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What is the volume of rotation of y=(3.7^(0.6x^2))

Oli96  Oct 7, 2014

Best Answer 

 #6
avatar+91458 
+8

I have no idea how to do it but Wolfram|Alpha is pretty cluey.

 

IF I entered the right input in then maybe you get the right output.    295.331

 

http://www.wolframalpha.com/input/?i=y%3Dpi*integral_0.6%5E2+3.7%5E%281.2x%5E2%29

 

I'll give myself a tick but if Alan says it is wrong I will take it away again.  Does that sound fair?  

Melody  Oct 7, 2014
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10+0 Answers

 #1
avatar+26402 
+5

This is essentially asking to integrate k^(x2), where k is a constant.  There is no analytical solution to this in general unless the limits are -∞ to ∞ (or one of these two limits is replaced by 0).  For other limits a numerical solution can be obtained (but this requires knowing what the limits are).

Alan  Oct 7, 2014
 #2
avatar+91458 
0

Hi Alan and Olie96,

I just put this through Wolfram|Alpaha,

http://www.wolframalpha.com/input/?i=y%3D3.7%5E%280.6x%5E2%29

 

Now it is basically just a flatterned parabola shape. So can you not find an indefinite integral for it?

(a and b are constants of course)     

$$\int a^{bx^2} \;dx$$               

 

I suppose if you want a volume of revolution the relevant indefinite integral would be

 

$$\\\pi\int (a^{bx^2})^2\;dx\\\\
=\pi\int a^{2bx^2}\;dx$$

Melody  Oct 7, 2014
 #3
avatar+26402 
+5

Hi Melody.  No, no-one knows how to generate an analytical solution to this indefinite integral as far as I'm aware.  (If it were known, I strongly suspect Mathematica (Wolfram Alpha) would be able to do it.)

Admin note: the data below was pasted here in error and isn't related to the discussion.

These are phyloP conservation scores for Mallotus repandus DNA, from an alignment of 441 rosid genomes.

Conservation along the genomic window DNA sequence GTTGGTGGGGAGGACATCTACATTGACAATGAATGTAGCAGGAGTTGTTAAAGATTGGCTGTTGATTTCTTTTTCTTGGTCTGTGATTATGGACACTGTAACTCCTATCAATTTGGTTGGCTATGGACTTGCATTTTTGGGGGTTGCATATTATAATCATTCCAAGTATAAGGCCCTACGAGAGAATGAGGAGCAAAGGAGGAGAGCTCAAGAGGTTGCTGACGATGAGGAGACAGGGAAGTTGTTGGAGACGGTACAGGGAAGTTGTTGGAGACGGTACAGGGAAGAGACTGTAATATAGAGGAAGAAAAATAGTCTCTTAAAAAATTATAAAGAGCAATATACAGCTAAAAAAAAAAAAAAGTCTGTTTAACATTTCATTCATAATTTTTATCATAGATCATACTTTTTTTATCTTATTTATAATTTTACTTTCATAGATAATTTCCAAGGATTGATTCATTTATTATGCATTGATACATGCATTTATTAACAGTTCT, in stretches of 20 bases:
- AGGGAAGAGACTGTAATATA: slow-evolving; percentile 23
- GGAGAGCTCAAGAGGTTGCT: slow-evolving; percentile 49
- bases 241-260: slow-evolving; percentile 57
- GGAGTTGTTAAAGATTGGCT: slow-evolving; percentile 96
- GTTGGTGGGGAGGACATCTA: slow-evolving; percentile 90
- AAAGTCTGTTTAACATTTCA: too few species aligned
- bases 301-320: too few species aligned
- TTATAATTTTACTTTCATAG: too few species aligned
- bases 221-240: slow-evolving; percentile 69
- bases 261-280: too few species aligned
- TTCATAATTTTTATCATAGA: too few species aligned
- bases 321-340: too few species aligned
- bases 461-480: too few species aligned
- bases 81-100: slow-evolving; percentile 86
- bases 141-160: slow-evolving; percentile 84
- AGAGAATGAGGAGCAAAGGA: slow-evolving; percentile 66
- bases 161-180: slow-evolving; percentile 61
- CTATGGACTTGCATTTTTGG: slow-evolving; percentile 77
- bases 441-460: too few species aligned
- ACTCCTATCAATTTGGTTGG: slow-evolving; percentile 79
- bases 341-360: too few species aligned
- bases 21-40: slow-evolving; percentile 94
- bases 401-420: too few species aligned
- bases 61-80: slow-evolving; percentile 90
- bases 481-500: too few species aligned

It's sort of like trying to integrate a Gaussian (e-x^2) only worse!  Actually, it was the Gaussian I had in mind with my first answer.  The difference here is that the integral from any finite limit to ∞ is likely to be infinite (in the case of the Gaussian it is finite).

Alan  Oct 7, 2014
 #4
avatar+91458 
0

Okay, thanks Alan.

Melody  Oct 7, 2014
 #5
avatar+97 
0

opps sorry, totally forgot the limits, so they are 0.6 and 2.

Oli96  Oct 7, 2014
 #6
avatar+91458 
+8
Best Answer

I have no idea how to do it but Wolfram|Alpha is pretty cluey.

 

IF I entered the right input in then maybe you get the right output.    295.331

 

http://www.wolframalpha.com/input/?i=y%3Dpi*integral_0.6%5E2+3.7%5E%281.2x%5E2%29

 

I'll give myself a tick but if Alan says it is wrong I will take it away again.  Does that sound fair?  

Melody  Oct 7, 2014
 #7
avatar+26402 
0

Yes, I get 295.331 as well.

Alan  Oct 7, 2014
 #8
avatar+91458 
0

Did you do it the same way Alan.  I assume that you did.   

Melody  Oct 7, 2014
 #9
avatar+26402 
+5

I used a different piece of software (Mathcad), if that's what you mean, but of course the integral was:

 

$$\pi \int_{0.6}^23.7^{2\times0.6\times x^2}dx$$ 

Alan  Oct 7, 2014
 #10
avatar+91458 
+5

Okay, you did it the same.  Great.  :)

Melody  Oct 7, 2014

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